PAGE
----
A friend, whose mum has Alzheimer’s, told me last week that she’s going to take a genetic test that looks at the APOE gene — if you have inherited one bad variant of this gene, it doubles your risk of developing the disease.
A quarter of the population has one bad variant. If you have two bad variants, (which is what the actor Chris Hemsworth recently discovered he has), the risk jumps almost 12-fold.
A few years ago I took this genetic test and discovered I have no bad variants, which was a huge relief.
But I’m not complacent. My dad, who died aged 74, was already showing signs of cognitive decline, so I’ve been keeping an eye on dementia research and doing what I can to minimise my risk.
Understandably there’s been a lot of excitement recently about several new drugs that seem to tackle amyloid plaques, the build-up of proteins in the brain linked to the disease.
My dad, who died aged 74, was already showing signs of cognitive decline, so I’ve been keeping an eye on dementia research and doing what I can to minimise my risk
Earlier this month, drug company Eli Lilly published trial results showing that its drug, donanemab, slowed ‘clinical decline’ by 35 per cent compared with a placebo.
Although these results look promising, the study also showed that of the nearly 600 patients given the drug, 24 per cent developed brain swelling, 31 per cent had small bleeds in the brain and three died from complications.
Prevention is better than cure. Following the Mail’s useful guide last week on steps to avoid this awful disease, here are a few things I do myself to keep my brain in shape.
There are special benefits for the brain from resistance exercises such as press-ups and squats, which is why I do at least 30 of each most mornings. That sounds like bragging, but I have built up to this level slowly and painfully.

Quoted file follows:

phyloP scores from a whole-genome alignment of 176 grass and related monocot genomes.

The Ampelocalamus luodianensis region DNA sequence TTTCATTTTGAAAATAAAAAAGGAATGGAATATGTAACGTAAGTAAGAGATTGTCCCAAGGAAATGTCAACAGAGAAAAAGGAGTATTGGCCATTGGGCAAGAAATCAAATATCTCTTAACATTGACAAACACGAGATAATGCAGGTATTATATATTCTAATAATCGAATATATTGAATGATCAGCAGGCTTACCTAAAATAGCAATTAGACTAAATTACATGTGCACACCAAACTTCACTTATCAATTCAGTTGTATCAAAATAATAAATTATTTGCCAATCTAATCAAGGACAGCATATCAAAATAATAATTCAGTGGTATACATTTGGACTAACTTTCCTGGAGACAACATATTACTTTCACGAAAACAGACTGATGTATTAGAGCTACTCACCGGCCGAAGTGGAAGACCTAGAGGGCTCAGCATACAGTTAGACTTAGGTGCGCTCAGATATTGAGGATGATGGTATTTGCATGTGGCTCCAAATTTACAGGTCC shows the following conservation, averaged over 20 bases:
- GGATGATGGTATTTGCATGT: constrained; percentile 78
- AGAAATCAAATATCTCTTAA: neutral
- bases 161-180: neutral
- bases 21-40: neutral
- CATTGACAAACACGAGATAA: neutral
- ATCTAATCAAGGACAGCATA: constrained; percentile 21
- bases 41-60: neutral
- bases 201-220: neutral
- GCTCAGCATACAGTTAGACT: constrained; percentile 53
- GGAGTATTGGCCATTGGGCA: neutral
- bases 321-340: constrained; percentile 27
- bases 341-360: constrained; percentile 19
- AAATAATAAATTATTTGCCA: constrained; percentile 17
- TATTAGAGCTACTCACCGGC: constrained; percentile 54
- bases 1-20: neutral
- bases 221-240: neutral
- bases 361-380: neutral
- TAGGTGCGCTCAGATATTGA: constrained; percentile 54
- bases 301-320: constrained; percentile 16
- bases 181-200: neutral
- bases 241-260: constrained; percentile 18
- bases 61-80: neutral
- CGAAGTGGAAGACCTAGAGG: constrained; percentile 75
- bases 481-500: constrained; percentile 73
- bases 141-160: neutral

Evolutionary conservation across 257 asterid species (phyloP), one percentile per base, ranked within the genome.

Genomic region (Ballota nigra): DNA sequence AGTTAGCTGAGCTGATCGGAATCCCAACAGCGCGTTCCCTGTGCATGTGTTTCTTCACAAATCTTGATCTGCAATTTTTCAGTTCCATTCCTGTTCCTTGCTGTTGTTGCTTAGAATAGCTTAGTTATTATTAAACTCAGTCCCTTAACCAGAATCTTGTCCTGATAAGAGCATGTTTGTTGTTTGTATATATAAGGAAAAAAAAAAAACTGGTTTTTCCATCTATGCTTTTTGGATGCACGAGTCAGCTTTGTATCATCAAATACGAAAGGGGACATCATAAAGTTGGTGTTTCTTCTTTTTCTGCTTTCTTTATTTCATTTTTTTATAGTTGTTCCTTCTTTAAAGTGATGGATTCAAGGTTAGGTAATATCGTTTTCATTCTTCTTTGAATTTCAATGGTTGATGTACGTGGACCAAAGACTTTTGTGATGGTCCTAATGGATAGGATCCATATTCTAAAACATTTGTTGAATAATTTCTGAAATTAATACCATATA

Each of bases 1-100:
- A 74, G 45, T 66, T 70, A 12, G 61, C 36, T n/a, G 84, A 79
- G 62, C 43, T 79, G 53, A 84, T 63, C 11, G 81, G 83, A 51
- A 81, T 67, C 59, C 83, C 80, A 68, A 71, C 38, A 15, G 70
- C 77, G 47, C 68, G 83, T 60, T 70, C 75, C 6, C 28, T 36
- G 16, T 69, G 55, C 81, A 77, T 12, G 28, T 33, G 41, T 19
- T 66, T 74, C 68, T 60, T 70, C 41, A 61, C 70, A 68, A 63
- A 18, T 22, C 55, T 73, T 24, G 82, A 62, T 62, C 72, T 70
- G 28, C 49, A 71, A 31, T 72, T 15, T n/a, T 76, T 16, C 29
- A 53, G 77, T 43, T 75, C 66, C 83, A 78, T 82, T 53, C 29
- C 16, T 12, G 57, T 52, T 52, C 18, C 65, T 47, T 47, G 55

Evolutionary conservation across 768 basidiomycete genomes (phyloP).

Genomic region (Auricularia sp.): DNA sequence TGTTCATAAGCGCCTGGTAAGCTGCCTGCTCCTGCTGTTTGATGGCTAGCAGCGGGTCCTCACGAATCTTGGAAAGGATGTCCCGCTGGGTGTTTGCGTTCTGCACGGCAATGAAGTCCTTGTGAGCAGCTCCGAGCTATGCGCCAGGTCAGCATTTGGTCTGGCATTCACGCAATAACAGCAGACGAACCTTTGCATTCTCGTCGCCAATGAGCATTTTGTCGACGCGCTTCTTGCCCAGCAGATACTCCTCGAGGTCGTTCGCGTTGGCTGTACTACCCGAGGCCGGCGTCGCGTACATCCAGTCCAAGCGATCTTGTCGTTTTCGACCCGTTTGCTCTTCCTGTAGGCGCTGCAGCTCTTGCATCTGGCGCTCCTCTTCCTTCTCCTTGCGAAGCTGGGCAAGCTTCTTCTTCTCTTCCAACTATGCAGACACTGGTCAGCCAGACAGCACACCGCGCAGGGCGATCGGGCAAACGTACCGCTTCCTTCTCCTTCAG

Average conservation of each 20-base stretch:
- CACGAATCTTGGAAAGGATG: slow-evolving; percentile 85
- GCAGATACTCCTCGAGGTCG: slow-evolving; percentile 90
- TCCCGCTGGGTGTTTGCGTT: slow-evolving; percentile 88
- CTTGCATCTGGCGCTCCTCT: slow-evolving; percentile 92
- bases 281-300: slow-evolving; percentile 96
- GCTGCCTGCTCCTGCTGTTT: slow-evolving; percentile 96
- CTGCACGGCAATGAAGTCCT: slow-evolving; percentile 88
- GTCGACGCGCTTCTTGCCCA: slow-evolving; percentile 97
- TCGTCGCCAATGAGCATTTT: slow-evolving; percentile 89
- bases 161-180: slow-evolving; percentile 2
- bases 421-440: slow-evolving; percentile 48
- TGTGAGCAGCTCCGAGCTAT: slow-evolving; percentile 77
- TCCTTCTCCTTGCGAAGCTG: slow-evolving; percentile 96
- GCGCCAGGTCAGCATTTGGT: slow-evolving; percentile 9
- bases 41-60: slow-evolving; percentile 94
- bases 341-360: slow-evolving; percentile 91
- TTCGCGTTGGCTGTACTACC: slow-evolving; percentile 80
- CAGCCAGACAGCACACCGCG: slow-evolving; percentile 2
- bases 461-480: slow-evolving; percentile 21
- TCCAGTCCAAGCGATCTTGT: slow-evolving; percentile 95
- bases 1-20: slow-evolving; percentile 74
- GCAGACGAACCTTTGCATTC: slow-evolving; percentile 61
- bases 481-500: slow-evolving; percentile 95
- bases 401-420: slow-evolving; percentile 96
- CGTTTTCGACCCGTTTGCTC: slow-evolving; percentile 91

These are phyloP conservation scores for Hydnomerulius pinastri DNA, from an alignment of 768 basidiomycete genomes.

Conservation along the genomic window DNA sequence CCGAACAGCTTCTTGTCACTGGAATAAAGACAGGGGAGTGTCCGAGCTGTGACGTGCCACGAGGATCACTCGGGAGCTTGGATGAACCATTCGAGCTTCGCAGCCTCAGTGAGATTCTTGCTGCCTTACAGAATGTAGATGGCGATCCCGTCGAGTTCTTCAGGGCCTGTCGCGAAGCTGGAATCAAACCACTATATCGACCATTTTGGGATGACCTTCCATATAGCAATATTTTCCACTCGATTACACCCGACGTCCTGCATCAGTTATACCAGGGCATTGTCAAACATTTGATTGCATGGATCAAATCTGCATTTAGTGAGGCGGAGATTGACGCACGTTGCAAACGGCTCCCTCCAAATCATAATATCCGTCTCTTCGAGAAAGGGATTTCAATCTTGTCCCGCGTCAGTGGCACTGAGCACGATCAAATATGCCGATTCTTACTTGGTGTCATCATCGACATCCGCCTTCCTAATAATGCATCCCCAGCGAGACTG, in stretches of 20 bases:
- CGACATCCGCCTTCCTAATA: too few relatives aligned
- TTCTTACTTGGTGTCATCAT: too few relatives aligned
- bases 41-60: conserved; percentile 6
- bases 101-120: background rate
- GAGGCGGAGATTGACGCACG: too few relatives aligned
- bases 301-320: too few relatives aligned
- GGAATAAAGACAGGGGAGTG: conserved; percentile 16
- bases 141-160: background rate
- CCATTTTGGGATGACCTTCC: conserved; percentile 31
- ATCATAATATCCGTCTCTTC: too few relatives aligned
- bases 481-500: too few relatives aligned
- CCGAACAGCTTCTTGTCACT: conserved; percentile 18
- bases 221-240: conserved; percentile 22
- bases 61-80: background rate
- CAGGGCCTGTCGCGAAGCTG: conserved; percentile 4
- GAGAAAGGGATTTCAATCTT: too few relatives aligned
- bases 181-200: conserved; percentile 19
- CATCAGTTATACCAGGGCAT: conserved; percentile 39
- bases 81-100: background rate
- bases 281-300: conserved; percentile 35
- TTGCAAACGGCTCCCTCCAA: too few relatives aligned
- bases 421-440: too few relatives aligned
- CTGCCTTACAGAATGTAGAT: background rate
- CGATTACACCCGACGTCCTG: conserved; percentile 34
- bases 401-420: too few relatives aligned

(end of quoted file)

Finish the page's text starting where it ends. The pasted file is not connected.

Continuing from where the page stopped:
These exercises are great for preserving your spine and muscles, but what’s interesting is their impact on brain cells.
Professor Damian Bailey, director of Neurovascular Research Laboratory at the University of South Wales, told me that doing squats and press-ups not only stimulates blood flow to areas of the brain such as the hippocampus, which is responsible for learning, but it also stimulates the release of a chemical called brain-derived neurotrophic factor (BDNF), which encourages the growth of new brain cells. Press-ups and squats seem to be especially good at boosting BDNF, far more so than walking or jogging.
STATIN OR HRT BOOST
I have a family history of heart disease, so I take statins to reduce my risk of heart attack and stroke. But they may also help my brain.
A recent review, in the European Journal of Preventive Cardiology, concluded that people who took statins were 20 per cent less likely to develop dementia than those who don’t.
The researchers point out, however, that the evidence isn’t strong enough to recommend people take statins simply to reduce their dementia risk.
While I take statins, my wife Clare takes hormone replacement therapy (HRT).
Like statins, there is evidence that HRT reduces a woman’s risk of developing dementia, probably because oestrogen and progesterone help support brain cells.
Researchers at the University of East Anglia reported in January that brain scans of 1,178 women taking part in the European Prevention of Alzheimer’s Dementia initiative found that those taking HRT had better memories and larger brains than those who didn’t.
And the biggest differences were seen in women who were at greater risk of dementia (because they were most vulnerable to brain changes), and in those taking HRT early, i.e. during the perimenopause, when a woman’s hormone levels start to change.
This was an observational study, so they are planning a trial to measure the brain impact of HRT.
COLD SHOWER SHOT
Not only does it feel good afterwards, but regular dips in cold water may also boost levels of ‘cold shock proteins’
As many of you will know by now, Clare and I have cold showers most mornings and when we get the chance, we also swim in the sea, currently a chilly 11c.
Not only does it feel good afterwards, but regular dips in cold water may also boost levels of ‘cold shock proteins’ — molecules that help protect brains against damage.
THE BIG BREAKFAST
I like to start my day with (protein-packed) eggs or kippers, because they taste good and keep me fuller for longer.
Although UK Government guidelines suggest we need only 45-55g of protein a day, plenty of research suggests you need more, particularly as you get older, to keep your bones and muscles in good shape.